Facebook’s Zuckerberg admits mistakes, outlines fixes

Facebook CEO Mark Zuckerberg admitted mistakes were made. (AFP)
Updated 21 March 2018
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Facebook’s Zuckerberg admits mistakes, outlines fixes


LONDON: Breaking more than four days of silence, Facebook CEO Mark Zuckerberg admitted mistakes and outlined steps to protect user data in light of a privacy scandal involving a Trump-connected data-mining firm.
Zuckerberg posted on his Facebook page Wednesday that Facebook has a “responsibility” to protect its users’ data.
“If we can’t then we don’t deserve to serve you,” he wrote.
Zuckerberg and Facebook’s No. 2 executive, Sheryl Sandberg, have been quiet since news broke Friday that Cambridge Analytica may have used data improperly obtained from roughly 50 million Facebook users to try to sway elections.
Zuckerberg said the company has already taken the most important steps to prevent such a situation from happening again in previous years. For example, it reduced the access outside apps had to user data back in 2014, though some of the measures didn’t take effect until a year later, allowing Cambridge to access the data in the intervening months.
Earlier Wednesday, an academic who developed the app used by Cambridge Analytica to harvest data said that he had no idea his work would be used in Donald Trump’s 2016 presidential campaign and that he’s being scapegoated in the fallout from the affair.
Alexandr Kogan, a psychology researcher at Cambridge University, told the BBC that both Facebook and Cambridge Analytica have tried to place the blame on him for violating the social media platform’s terms of service, even though Cambridge Analytica ensured him that everything he did was legal.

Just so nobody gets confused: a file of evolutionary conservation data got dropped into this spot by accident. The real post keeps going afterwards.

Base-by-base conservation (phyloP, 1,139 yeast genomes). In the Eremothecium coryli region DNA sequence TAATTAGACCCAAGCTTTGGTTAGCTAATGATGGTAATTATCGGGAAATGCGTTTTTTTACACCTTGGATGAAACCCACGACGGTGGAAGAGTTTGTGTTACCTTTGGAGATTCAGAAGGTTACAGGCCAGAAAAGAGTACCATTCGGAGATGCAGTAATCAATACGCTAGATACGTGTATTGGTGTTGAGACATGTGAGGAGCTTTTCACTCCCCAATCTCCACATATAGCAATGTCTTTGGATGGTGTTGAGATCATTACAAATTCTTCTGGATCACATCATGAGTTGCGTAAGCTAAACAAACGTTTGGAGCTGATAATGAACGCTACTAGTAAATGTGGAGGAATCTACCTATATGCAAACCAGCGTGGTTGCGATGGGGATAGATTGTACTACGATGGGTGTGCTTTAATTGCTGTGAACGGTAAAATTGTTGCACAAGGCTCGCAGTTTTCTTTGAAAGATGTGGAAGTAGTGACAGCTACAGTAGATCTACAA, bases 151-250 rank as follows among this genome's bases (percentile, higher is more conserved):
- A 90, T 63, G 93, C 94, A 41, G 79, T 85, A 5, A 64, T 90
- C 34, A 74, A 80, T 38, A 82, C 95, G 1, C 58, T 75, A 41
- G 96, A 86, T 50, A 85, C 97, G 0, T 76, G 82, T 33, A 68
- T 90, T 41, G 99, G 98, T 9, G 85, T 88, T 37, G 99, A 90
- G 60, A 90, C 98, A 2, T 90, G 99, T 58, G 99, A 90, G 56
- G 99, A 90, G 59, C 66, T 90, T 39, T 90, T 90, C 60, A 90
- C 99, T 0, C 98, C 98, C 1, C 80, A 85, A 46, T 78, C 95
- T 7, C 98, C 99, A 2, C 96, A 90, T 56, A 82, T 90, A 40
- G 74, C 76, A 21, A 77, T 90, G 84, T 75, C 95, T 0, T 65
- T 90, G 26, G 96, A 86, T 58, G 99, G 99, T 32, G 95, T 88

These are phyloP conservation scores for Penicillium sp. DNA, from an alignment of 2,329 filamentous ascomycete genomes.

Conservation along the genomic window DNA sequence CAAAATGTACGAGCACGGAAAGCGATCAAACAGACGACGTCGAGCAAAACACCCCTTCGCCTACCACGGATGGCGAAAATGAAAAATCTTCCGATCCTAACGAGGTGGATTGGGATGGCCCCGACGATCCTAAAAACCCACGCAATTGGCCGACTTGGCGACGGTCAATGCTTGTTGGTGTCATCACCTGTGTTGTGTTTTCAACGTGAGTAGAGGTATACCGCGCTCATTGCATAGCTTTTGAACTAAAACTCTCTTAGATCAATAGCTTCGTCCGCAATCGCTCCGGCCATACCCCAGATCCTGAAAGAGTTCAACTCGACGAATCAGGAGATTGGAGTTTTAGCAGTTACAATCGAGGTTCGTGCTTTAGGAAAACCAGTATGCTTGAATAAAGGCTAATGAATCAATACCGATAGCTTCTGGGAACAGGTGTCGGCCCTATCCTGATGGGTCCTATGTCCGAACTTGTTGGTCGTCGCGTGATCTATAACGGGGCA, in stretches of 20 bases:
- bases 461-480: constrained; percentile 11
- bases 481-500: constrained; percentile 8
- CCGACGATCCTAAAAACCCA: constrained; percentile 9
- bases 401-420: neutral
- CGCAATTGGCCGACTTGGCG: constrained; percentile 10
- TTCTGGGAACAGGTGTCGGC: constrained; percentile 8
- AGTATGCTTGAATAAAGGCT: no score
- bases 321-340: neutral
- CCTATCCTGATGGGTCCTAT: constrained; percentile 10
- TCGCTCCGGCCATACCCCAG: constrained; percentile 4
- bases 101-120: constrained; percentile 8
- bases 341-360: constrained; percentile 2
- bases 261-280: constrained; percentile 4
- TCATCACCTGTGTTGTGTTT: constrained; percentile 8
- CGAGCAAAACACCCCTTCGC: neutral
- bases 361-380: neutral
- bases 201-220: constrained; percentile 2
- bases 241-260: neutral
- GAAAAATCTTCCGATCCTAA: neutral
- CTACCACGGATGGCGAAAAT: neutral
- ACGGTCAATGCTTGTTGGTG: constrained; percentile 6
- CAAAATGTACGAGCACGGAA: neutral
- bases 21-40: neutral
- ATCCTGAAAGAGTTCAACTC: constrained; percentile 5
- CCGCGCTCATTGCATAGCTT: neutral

“My view is that I’m being basically used as a scapegoat by both Facebook and Cambridge Analytica,” he said. “Honestly, we thought we were acting perfectly appropriately, we thought we were doing something that was really normal.”

Authorities in Britain and the United States are investigating the alleged improper use of Facebook data by Cambridge Analytica, a UK-based political research firm. Facebook shares have dropped some 9 percent, lopping more than $50 billion off the company’s market value, since the revelations were first published, raising questions about whether social media sites are violating users’ privacy.
The head of Cambridge Analytica, Alexander Nix, was suspended Tuesday after Britain’s Channel 4 News broadcast hidden camera footage of him suggesting the company could use young women to catch opposition politicians in compromising positions. Footage also showed Nix bragging about the firm’s pivotal role in the Trump campaign.
Nix said Cambridge Analytica handled “all the data, all the analytics, all the targeting” for the Trump campaign, and used emails with a “self-destruct timer” to make the firm’s role more difficult to trace.
“There’s no evidence, there’s no paper trail, there’s nothing,” he said.